Fibrinolysis is a normal body process that keeps naturally occurring blood clots from growing and causing problems.
Primary fibrinolysis refers to the normal breakdown of clots.
Secondary fibrinolysis is the breakdown of blood clots due to a medical disorder, medicine, or other cause. This may cause severe bleeding.
Blood clots form on a protein called fibrin. The breakdown of fibrin (fibrinolysis) can increase under certain conditions, such as:
Sometimes, medicines may be given to help blood clots breakdown more quickly. For example, if a blood clot causes a heart attack.
Primary fibrinolysis; Secondary fibrinolysis
Schafer AI. Hemorrhagic disorders: Disseminated intravascular coagulation, liver failure, and vitamin K deficiency. In: Goldman L, Ausiello D, eds. Cecil Medicine. 24th ed. Philadelphia, Pa: Saunders Elsevier; 2011:chap 178.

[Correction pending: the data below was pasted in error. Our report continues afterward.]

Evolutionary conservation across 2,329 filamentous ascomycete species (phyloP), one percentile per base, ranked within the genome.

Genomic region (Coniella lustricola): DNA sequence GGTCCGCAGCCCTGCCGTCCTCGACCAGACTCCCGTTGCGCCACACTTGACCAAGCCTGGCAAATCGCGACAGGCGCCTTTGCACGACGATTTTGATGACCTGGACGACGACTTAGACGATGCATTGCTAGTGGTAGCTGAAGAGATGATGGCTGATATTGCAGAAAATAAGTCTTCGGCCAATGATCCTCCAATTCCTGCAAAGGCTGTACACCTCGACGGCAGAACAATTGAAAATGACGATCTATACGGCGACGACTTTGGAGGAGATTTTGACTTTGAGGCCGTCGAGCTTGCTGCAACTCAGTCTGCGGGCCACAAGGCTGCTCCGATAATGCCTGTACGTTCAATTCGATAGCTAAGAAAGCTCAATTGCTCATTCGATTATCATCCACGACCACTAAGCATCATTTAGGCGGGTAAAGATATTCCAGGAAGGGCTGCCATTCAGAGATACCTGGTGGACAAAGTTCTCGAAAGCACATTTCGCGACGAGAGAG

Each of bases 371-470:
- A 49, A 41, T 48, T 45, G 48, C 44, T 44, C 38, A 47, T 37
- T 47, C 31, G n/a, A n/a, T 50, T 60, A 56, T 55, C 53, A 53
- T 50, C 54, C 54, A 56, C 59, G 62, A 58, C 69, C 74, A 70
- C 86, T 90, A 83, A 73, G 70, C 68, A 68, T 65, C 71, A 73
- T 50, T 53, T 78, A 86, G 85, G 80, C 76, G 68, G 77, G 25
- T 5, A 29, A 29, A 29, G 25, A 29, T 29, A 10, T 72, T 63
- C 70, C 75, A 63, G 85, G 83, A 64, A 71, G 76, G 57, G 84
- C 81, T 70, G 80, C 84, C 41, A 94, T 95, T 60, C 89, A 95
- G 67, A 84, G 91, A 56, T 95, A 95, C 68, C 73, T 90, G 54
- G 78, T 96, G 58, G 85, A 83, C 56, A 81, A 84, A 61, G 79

Updated by: David C. Dugdale, III, MD, Professor of Medicine, Division of General Medicine, Department of Medicine, University of Washington School of Medicine. Yi-Bin Chen, MD, Leukemia/Bone Marrow Transplant Program, Massachusetts General Hospital. Also reviewed by David Zieve, MD, MHA, Medical Director, A.D.A.M. Health Solutions, Ebix, Inc.
The information provided herein should not be used during any medical emergency or for the diagnosis or treatment of any medical condition. A licensed physician should be consulted for diagnosis and treatment of any and all medical conditions. Call 911 for all medical emergencies. Links to other sites are provided for information only -- they do not constitute endorsements of those other sites. Copyright 1997-2014, A.D.A.M., Inc. Duplication for commercial use must be authorized in writing by ADAM Health Solutions.